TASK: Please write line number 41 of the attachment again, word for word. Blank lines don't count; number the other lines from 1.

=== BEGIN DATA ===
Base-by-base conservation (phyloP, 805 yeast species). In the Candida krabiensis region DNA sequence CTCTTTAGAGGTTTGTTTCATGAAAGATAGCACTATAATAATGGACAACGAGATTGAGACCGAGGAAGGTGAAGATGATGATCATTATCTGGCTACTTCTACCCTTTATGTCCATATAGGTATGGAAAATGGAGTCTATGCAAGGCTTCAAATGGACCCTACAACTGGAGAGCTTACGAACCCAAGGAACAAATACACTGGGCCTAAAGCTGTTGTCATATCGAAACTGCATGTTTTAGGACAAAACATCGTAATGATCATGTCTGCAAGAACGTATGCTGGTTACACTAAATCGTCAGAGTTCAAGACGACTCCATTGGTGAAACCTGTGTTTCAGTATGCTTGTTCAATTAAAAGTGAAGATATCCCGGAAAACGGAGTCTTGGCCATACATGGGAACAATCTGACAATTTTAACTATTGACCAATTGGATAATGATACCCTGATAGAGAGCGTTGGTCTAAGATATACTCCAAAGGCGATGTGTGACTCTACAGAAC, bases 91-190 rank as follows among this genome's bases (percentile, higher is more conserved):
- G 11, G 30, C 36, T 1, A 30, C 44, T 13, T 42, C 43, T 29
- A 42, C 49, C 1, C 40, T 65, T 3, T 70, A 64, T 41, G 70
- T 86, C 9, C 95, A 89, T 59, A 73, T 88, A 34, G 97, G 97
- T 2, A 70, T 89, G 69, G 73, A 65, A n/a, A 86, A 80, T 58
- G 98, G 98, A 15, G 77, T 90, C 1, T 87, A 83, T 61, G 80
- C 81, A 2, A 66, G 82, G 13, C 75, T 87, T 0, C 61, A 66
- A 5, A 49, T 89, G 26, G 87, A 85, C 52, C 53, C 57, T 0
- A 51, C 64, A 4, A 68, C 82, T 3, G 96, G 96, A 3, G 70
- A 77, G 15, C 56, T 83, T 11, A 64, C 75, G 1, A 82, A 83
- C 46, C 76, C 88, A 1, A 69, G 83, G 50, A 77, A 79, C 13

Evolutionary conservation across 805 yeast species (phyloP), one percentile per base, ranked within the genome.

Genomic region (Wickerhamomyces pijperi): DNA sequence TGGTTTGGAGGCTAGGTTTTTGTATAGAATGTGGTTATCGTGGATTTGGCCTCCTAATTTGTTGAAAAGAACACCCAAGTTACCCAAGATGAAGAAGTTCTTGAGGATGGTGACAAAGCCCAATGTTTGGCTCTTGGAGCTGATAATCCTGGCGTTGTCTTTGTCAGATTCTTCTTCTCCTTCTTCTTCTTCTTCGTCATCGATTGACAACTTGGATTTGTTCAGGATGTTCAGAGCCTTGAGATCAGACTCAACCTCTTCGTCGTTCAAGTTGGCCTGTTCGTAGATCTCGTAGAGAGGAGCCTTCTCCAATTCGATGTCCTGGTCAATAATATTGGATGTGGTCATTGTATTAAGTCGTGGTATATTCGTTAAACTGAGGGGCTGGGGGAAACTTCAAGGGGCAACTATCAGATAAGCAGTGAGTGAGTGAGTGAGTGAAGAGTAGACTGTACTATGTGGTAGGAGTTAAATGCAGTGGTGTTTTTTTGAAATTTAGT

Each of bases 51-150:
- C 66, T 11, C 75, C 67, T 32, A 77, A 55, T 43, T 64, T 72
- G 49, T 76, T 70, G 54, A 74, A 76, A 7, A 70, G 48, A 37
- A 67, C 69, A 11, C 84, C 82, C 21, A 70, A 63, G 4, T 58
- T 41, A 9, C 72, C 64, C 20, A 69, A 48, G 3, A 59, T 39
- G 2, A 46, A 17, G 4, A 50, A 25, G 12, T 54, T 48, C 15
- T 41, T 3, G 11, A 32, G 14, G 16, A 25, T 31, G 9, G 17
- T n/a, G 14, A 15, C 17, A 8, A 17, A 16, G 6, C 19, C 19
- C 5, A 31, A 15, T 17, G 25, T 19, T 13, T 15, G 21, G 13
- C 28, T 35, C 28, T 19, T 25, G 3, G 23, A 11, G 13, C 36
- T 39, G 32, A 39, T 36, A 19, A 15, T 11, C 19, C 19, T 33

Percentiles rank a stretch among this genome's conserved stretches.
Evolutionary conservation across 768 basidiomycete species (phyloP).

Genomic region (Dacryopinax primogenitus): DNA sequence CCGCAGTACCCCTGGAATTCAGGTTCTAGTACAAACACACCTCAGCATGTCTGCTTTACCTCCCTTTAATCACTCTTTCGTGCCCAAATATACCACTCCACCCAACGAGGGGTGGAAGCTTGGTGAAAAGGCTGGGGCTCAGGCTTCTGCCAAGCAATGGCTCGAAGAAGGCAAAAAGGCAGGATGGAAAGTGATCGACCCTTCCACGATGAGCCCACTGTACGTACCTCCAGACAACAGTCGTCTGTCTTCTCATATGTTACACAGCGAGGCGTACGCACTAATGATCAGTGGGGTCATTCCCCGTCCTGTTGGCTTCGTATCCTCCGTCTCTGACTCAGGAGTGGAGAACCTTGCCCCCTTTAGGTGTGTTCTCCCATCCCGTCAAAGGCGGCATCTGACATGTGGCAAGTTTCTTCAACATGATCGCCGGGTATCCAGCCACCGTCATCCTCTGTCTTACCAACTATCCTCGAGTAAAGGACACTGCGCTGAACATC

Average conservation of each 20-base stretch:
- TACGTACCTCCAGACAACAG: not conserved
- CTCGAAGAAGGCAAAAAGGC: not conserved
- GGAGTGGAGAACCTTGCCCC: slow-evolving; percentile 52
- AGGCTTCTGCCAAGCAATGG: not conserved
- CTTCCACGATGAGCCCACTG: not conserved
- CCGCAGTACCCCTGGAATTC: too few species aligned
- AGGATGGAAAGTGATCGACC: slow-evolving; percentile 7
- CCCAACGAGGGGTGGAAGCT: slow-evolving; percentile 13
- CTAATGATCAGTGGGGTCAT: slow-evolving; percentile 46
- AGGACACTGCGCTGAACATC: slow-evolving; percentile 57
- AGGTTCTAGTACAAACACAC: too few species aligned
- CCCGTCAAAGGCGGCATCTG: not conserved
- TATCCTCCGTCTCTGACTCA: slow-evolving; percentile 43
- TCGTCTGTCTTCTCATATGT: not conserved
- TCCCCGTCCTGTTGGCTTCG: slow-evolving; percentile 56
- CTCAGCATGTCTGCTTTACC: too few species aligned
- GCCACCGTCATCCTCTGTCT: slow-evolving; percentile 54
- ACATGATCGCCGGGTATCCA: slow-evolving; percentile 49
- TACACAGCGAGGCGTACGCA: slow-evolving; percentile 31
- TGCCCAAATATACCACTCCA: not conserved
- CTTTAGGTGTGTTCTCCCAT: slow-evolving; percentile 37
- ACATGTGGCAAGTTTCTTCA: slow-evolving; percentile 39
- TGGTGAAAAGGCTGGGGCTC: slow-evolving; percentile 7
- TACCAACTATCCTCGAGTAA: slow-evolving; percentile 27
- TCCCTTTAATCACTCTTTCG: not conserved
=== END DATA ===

- TATCCTCCGTCTCTGACTCA: slow-evolving; percentile 43